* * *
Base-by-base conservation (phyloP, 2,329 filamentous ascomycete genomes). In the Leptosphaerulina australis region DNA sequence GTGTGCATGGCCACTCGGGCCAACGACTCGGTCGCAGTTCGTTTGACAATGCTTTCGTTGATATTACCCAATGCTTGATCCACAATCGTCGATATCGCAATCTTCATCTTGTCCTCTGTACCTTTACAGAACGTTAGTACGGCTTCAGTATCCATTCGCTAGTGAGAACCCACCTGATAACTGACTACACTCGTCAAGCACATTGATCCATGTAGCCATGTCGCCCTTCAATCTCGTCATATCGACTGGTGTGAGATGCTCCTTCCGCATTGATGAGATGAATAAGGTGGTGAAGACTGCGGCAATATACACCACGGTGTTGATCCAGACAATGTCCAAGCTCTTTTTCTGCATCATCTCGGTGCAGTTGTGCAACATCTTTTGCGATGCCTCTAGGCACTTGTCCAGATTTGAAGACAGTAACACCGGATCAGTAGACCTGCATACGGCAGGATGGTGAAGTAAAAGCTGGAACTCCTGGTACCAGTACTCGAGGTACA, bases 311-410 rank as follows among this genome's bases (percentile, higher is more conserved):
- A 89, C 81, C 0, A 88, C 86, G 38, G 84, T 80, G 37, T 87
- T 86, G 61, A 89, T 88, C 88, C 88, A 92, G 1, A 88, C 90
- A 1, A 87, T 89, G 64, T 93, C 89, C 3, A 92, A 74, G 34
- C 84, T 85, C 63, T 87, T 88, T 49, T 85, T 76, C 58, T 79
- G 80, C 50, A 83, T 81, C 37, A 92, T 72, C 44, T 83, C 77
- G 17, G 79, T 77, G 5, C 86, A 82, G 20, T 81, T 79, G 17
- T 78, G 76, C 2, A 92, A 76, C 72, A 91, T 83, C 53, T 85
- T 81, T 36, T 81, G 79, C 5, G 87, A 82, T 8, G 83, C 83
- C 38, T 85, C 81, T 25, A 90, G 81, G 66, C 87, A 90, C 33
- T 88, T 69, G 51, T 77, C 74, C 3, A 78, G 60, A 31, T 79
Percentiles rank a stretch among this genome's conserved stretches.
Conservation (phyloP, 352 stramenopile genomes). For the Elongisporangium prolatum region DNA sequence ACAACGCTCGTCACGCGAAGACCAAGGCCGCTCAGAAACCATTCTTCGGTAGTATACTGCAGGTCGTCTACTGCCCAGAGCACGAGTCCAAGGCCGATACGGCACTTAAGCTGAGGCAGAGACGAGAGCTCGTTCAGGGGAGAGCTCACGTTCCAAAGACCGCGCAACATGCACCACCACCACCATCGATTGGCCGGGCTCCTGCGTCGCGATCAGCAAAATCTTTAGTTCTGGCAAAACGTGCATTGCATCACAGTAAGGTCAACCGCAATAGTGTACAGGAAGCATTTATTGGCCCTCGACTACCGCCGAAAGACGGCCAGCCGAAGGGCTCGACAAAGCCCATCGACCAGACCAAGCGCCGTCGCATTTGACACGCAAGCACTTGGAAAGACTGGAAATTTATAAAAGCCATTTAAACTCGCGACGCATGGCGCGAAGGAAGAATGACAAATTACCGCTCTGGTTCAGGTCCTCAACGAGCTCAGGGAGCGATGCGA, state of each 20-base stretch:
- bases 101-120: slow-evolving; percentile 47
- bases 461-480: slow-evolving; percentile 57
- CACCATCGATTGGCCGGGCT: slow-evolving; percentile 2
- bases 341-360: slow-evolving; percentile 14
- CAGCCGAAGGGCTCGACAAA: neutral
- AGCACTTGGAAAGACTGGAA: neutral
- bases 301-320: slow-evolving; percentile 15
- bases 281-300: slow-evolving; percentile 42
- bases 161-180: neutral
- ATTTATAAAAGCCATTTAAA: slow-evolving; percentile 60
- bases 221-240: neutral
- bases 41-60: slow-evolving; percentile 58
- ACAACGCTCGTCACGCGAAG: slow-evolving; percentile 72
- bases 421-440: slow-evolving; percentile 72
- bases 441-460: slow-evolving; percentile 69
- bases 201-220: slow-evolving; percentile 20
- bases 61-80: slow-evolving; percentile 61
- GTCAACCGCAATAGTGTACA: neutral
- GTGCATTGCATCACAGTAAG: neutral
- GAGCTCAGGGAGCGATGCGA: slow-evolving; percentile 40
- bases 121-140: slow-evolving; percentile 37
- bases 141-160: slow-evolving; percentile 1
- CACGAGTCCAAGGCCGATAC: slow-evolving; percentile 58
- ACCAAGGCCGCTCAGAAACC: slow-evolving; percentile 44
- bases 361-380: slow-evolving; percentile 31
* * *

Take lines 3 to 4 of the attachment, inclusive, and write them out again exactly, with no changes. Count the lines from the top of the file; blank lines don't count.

- T 86, G 61, A 89, T 88, C 88, C 88, A 92, G 1, A 88, C 90
- A 1, A 87, T 89, G 64, T 93, C 89, C 3, A 92, A 74, G 34